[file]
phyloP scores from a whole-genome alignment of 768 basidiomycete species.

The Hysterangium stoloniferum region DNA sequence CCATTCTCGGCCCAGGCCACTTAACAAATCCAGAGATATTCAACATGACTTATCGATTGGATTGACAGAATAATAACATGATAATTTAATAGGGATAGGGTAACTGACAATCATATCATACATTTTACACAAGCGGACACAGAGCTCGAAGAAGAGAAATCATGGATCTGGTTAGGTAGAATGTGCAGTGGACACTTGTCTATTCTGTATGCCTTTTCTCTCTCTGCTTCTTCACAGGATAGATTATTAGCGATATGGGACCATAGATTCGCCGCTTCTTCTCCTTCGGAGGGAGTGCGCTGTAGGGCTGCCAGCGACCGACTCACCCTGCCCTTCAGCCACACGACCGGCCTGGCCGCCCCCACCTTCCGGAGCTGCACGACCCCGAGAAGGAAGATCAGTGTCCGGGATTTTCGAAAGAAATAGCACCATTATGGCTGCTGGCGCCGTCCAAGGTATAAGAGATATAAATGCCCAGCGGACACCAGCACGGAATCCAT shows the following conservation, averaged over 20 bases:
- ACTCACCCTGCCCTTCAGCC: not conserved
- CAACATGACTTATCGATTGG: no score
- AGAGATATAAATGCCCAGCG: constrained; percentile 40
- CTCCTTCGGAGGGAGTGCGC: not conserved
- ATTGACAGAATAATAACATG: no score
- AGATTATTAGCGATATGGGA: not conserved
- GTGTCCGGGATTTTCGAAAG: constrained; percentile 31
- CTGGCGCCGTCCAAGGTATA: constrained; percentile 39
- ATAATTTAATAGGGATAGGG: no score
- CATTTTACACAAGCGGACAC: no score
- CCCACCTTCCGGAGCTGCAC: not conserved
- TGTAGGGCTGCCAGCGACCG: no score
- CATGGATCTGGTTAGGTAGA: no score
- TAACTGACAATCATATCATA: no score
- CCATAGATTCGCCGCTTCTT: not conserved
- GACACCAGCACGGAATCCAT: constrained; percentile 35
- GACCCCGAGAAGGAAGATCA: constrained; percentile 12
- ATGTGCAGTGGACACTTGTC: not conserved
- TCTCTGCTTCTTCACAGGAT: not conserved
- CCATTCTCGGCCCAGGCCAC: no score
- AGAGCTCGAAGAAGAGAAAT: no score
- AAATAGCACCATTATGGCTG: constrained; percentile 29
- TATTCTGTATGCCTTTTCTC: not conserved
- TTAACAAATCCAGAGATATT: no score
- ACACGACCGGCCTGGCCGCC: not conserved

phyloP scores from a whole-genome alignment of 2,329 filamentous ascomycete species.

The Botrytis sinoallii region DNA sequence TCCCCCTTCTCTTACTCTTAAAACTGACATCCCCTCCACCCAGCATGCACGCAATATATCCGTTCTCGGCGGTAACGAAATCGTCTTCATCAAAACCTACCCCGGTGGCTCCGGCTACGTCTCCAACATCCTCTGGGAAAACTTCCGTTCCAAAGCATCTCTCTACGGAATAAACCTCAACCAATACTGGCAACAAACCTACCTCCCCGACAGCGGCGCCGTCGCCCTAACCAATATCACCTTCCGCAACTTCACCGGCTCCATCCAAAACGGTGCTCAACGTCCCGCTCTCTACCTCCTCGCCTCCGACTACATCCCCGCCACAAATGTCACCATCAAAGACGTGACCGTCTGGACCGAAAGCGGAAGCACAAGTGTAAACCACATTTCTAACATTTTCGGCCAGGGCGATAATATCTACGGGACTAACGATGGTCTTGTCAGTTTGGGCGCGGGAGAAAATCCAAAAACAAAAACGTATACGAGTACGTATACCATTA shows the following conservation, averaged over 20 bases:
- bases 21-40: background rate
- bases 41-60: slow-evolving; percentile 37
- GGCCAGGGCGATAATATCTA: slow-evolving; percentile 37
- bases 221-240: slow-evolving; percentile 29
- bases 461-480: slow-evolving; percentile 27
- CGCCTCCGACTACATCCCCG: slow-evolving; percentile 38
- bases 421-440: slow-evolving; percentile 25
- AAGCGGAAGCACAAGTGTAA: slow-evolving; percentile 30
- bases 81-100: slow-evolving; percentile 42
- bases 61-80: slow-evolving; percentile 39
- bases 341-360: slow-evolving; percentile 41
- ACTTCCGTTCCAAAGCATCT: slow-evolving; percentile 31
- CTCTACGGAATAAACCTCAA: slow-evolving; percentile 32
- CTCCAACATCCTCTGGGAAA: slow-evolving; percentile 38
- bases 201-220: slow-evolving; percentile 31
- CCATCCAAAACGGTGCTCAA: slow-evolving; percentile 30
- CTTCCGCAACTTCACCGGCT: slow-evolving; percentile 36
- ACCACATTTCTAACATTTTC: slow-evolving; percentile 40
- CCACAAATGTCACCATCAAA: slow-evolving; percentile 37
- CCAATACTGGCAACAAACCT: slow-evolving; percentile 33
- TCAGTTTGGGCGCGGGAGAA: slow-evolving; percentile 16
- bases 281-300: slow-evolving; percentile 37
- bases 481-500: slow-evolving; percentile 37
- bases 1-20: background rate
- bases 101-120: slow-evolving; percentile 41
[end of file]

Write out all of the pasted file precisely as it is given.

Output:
phyloP scores from a whole-genome alignment of 768 basidiomycete species.

The Hysterangium stoloniferum region DNA sequence CCATTCTCGGCCCAGGCCACTTAACAAATCCAGAGATATTCAACATGACTTATCGATTGGATTGACAGAATAATAACATGATAATTTAATAGGGATAGGGTAACTGACAATCATATCATACATTTTACACAAGCGGACACAGAGCTCGAAGAAGAGAAATCATGGATCTGGTTAGGTAGAATGTGCAGTGGACACTTGTCTATTCTGTATGCCTTTTCTCTCTCTGCTTCTTCACAGGATAGATTATTAGCGATATGGGACCATAGATTCGCCGCTTCTTCTCCTTCGGAGGGAGTGCGCTGTAGGGCTGCCAGCGACCGACTCACCCTGCCCTTCAGCCACACGACCGGCCTGGCCGCCCCCACCTTCCGGAGCTGCACGACCCCGAGAAGGAAGATCAGTGTCCGGGATTTTCGAAAGAAATAGCACCATTATGGCTGCTGGCGCCGTCCAAGGTATAAGAGATATAAATGCCCAGCGGACACCAGCACGGAATCCAT shows the following conservation, averaged over 20 bases:
- ACTCACCCTGCCCTTCAGCC: not conserved
- CAACATGACTTATCGATTGG: no score
- AGAGATATAAATGCCCAGCG: constrained; percentile 40
- CTCCTTCGGAGGGAGTGCGC: not conserved
- ATTGACAGAATAATAACATG: no score
- AGATTATTAGCGATATGGGA: not conserved
- GTGTCCGGGATTTTCGAAAG: constrained; percentile 31
- CTGGCGCCGTCCAAGGTATA: constrained; percentile 39
- ATAATTTAATAGGGATAGGG: no score
- CATTTTACACAAGCGGACAC: no score
- CCCACCTTCCGGAGCTGCAC: not conserved
- TGTAGGGCTGCCAGCGACCG: no score
- CATGGATCTGGTTAGGTAGA: no score
- TAACTGACAATCATATCATA: no score
- CCATAGATTCGCCGCTTCTT: not conserved
- GACACCAGCACGGAATCCAT: constrained; percentile 35
- GACCCCGAGAAGGAAGATCA: constrained; percentile 12
- ATGTGCAGTGGACACTTGTC: not conserved
- TCTCTGCTTCTTCACAGGAT: not conserved
- CCATTCTCGGCCCAGGCCAC: no score
- AGAGCTCGAAGAAGAGAAAT: no score
- AAATAGCACCATTATGGCTG: constrained; percentile 29
- TATTCTGTATGCCTTTTCTC: not conserved
- TTAACAAATCCAGAGATATT: no score
- ACACGACCGGCCTGGCCGCC: not conserved

phyloP scores from a whole-genome alignment of 2,329 filamentous ascomycete species.

The Botrytis sinoallii region DNA sequence TCCCCCTTCTCTTACTCTTAAAACTGACATCCCCTCCACCCAGCATGCACGCAATATATCCGTTCTCGGCGGTAACGAAATCGTCTTCATCAAAACCTACCCCGGTGGCTCCGGCTACGTCTCCAACATCCTCTGGGAAAACTTCCGTTCCAAAGCATCTCTCTACGGAATAAACCTCAACCAATACTGGCAACAAACCTACCTCCCCGACAGCGGCGCCGTCGCCCTAACCAATATCACCTTCCGCAACTTCACCGGCTCCATCCAAAACGGTGCTCAACGTCCCGCTCTCTACCTCCTCGCCTCCGACTACATCCCCGCCACAAATGTCACCATCAAAGACGTGACCGTCTGGACCGAAAGCGGAAGCACAAGTGTAAACCACATTTCTAACATTTTCGGCCAGGGCGATAATATCTACGGGACTAACGATGGTCTTGTCAGTTTGGGCGCGGGAGAAAATCCAAAAACAAAAACGTATACGAGTACGTATACCATTA shows the following conservation, averaged over 20 bases:
- bases 21-40: background rate
- bases 41-60: slow-evolving; percentile 37
- GGCCAGGGCGATAATATCTA: slow-evolving; percentile 37
- bases 221-240: slow-evolving; percentile 29
- bases 461-480: slow-evolving; percentile 27
- CGCCTCCGACTACATCCCCG: slow-evolving; percentile 38
- bases 421-440: slow-evolving; percentile 25
- AAGCGGAAGCACAAGTGTAA: slow-evolving; percentile 30
- bases 81-100: slow-evolving; percentile 42
- bases 61-80: slow-evolving; percentile 39
- bases 341-360: slow-evolving; percentile 41
- ACTTCCGTTCCAAAGCATCT: slow-evolving; percentile 31
- CTCTACGGAATAAACCTCAA: slow-evolving; percentile 32
- CTCCAACATCCTCTGGGAAA: slow-evolving; percentile 38
- bases 201-220: slow-evolving; percentile 31
- CCATCCAAAACGGTGCTCAA: slow-evolving; percentile 30
- CTTCCGCAACTTCACCGGCT: slow-evolving; percentile 36
- ACCACATTTCTAACATTTTC: slow-evolving; percentile 40
- CCACAAATGTCACCATCAAA: slow-evolving; percentile 37
- CCAATACTGGCAACAAACCT: slow-evolving; percentile 33
- TCAGTTTGGGCGCGGGAGAA: slow-evolving; percentile 16
- bases 281-300: slow-evolving; percentile 37
- bases 481-500: slow-evolving; percentile 37
- bases 1-20: background rate
- bases 101-120: slow-evolving; percentile 41